Washington (CNN) -- Congressional hearings into the massive oil spill growing in the Gulf of Mexico will start Tuesday, as winds continue to push the crude closer to the Mississippi Delta.
BP America President Lamar McKay and Transocean President Steven Newman will appear before the Senate Energy and Natural Resources Committee in the morning and then the Senate Environment and Public Works Committee in the afternoon. BP leased from Transocean the oil rig that exploded off the Louisiana coast last month, starting the spill.
Senators are expected to quiz McKay and Newman about the precautions taken before the blast that set off the underwater gusher and the steps being taken to stop the spill.
Experts also are expected to testify on the possible impact of the spill on fishing, tourism and local economies.
Also on Tuesday, Homeland Security Secretary Janet Napolitano plans to travel to Mobile, Alabama, "to inspect ongoing operations to minimize the Deepwater BP Oil Spill's impact on public health, the environment and the economy," the Deepwater Horizon Joint Information Center said in a statement. Napolitano and Alabama Gov. Bob Riley plan to talk with reporters late Tuesday afternoon, the center said.
A change in the weather could push more oil from BP's Deepwater Horizon site into the Mississippi Delta region and areas west of the river, according to Gov. Bobby Jindal, who called the development "bad news for Louisiana."
Louisiana has been mostly spared since the oil rig exploded April 20 and sank two days later about 50 miles off the southeast coast of Louisiana. The catastrophe is sending 210,000 gallons of crude into the Gulf of Mexico each day. Most of the slick has been centered in an area east of the environmentally sensitive delta.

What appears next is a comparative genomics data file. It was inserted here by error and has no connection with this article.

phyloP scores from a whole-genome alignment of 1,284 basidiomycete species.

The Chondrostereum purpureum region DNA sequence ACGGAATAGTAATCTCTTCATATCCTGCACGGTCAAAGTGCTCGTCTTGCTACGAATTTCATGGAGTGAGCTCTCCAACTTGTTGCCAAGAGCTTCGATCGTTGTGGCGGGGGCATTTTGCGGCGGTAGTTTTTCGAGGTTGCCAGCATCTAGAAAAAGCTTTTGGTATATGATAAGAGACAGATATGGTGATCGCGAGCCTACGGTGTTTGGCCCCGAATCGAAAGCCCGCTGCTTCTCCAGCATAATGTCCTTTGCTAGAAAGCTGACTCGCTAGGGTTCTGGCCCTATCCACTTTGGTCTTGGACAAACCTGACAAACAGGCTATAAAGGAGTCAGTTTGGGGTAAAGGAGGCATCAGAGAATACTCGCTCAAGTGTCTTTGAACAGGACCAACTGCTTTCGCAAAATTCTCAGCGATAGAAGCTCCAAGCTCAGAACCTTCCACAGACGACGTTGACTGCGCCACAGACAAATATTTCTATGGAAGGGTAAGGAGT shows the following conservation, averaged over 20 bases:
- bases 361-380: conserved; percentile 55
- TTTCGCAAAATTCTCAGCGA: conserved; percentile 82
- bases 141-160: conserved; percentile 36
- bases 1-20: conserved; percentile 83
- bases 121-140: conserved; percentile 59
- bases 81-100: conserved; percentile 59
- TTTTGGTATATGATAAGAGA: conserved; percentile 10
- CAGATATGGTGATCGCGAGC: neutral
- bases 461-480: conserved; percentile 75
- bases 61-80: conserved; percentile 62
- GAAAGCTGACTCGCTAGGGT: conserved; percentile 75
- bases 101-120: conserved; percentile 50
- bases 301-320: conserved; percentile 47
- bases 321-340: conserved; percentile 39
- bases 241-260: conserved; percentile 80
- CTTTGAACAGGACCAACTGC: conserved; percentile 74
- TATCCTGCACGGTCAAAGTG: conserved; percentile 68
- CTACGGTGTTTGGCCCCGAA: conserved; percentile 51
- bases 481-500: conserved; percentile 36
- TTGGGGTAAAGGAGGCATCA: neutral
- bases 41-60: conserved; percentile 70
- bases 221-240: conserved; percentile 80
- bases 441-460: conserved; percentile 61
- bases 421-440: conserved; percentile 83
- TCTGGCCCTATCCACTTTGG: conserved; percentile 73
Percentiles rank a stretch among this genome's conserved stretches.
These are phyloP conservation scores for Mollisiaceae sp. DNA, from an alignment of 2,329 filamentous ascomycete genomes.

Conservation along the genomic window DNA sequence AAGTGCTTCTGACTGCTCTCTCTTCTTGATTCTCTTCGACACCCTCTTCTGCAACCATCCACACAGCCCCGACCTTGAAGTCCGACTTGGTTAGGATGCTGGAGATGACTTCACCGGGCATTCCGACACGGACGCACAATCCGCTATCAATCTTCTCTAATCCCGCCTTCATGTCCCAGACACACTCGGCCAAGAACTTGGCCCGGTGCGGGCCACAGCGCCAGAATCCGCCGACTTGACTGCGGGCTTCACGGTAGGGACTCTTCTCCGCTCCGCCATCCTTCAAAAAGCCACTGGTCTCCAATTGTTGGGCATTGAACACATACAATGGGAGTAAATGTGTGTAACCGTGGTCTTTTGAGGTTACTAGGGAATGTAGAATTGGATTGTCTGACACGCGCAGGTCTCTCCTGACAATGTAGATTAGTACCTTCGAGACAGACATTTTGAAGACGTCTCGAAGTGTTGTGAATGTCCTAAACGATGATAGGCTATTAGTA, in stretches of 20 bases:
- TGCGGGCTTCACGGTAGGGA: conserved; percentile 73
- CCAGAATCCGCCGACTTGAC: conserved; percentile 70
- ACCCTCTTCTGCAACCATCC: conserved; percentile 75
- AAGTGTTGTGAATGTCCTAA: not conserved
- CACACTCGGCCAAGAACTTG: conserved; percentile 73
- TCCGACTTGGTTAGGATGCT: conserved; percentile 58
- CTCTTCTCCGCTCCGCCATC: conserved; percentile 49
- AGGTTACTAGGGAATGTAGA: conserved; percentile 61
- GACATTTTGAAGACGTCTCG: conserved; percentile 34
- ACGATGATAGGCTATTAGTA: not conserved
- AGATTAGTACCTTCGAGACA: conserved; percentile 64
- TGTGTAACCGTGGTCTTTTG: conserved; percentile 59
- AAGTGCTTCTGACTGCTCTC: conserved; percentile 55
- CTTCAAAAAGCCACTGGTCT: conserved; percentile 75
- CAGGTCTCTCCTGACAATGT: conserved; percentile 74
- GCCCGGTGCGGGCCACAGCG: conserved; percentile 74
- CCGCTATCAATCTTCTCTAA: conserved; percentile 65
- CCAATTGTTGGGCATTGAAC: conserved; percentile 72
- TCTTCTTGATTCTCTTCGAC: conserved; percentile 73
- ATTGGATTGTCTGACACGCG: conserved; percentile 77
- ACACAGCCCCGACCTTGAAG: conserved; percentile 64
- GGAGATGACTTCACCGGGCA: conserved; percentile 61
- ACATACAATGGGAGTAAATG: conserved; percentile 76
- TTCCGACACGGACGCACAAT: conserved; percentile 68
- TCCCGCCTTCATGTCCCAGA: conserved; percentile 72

"We've said all along that the oil coming west of the river would pose a whole new set of challenges," Jindal said at a Monday news conference.
He detailed efforts to place booms and other restraining devices into four passes near Grand Isle to prevent the oil from reaching land.
National Oceanic and Atmospheric Administration forecasters had warned over the weekend that the Mississippi Delta and areas to the northeast of it -- including Breton Sound, the Chandeleur Islands and the mainland behind them -- could see oil hit the coast by Tuesday.
So far, the spill has had little impact on wildlife, said Mark J. Musaus, deputy director of the Southeast region for the U.S. Fish and Wildlife Service. Only a few birds have been taken to a wildlife rehabilitation center at Fort Jackson, Louisiana, he said.
Two of them, a gannet and a pelican, were released Monday back into the wild. Another oiled pelican was still in the treatment center, as was a green heron, he said.
The stakes are high for residents of coastal Louisiana who make their living from fishing in the Gulf of Mexico.
The government has closed parts of the Gulf to fishing. The affected area, which is east of the Mississippi Delta, comprises about 4.5 percent of the Gulf of Mexico, NOAA said.
Hundreds of thousands of feet of boom and large volumes of dispersants continued to be deployed in an effort to capture or break up the spilled oil moving toward the Gulf coastline.
Thousands of workers and volunteers also have been skimming the water's surface.